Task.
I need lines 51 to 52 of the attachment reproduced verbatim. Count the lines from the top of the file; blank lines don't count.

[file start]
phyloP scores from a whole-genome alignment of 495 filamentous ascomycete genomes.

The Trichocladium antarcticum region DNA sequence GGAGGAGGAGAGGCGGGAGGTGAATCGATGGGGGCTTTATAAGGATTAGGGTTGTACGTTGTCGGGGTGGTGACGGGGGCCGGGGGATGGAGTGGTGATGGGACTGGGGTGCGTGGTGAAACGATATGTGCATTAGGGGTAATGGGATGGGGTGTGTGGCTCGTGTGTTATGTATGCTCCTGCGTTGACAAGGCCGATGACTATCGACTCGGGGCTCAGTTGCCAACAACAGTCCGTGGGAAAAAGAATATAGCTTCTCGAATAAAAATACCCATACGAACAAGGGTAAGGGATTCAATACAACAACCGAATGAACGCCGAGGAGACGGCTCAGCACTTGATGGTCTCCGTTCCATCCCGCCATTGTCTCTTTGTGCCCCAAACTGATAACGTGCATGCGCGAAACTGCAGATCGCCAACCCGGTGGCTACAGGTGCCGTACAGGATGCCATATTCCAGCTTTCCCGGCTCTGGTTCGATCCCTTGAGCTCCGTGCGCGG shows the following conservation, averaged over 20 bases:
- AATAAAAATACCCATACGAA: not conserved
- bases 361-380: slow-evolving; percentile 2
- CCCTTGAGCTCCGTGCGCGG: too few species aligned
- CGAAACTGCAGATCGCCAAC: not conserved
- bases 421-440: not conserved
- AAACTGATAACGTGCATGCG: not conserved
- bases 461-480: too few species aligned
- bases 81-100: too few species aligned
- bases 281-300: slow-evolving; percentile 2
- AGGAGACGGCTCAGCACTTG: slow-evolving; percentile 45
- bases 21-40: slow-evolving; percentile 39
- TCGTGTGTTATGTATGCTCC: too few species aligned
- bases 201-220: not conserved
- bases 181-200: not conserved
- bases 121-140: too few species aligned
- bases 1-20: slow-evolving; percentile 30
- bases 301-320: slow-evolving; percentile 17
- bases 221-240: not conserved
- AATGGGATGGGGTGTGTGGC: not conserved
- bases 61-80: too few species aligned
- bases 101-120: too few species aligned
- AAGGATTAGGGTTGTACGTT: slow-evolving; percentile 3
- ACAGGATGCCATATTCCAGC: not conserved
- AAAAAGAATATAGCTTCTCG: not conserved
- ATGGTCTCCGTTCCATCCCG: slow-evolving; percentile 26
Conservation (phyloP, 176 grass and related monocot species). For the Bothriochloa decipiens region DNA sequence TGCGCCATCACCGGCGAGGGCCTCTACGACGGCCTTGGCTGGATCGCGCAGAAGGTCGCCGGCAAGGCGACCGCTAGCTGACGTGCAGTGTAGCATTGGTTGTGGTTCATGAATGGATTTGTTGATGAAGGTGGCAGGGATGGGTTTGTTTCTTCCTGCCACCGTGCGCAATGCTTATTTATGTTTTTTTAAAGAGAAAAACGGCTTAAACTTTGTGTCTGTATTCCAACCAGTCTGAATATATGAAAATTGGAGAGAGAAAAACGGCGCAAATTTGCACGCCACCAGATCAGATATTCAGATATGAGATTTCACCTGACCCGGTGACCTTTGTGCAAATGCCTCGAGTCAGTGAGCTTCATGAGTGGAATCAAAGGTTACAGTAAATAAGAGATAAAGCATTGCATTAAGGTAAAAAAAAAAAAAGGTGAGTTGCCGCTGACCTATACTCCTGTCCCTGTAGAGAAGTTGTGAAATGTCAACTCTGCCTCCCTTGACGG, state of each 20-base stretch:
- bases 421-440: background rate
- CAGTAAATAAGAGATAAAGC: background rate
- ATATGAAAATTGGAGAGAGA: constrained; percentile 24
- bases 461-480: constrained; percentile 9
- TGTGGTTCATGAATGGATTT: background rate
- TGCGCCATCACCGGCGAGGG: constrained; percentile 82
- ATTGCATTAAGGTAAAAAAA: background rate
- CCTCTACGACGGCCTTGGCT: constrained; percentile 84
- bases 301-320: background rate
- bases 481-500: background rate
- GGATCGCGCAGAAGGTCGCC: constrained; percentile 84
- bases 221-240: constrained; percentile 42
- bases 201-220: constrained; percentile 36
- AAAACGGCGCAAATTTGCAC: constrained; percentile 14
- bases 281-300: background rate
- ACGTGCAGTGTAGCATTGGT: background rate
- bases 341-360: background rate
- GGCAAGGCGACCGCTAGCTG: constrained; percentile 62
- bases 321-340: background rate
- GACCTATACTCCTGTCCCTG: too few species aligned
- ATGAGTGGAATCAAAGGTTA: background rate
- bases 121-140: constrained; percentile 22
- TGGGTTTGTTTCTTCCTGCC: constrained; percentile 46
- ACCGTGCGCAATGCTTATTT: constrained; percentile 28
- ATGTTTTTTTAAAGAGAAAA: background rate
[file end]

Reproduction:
- TGGGTTTGTTTCTTCCTGCC: constrained; percentile 46
- ACCGTGCGCAATGCTTATTT: constrained; percentile 28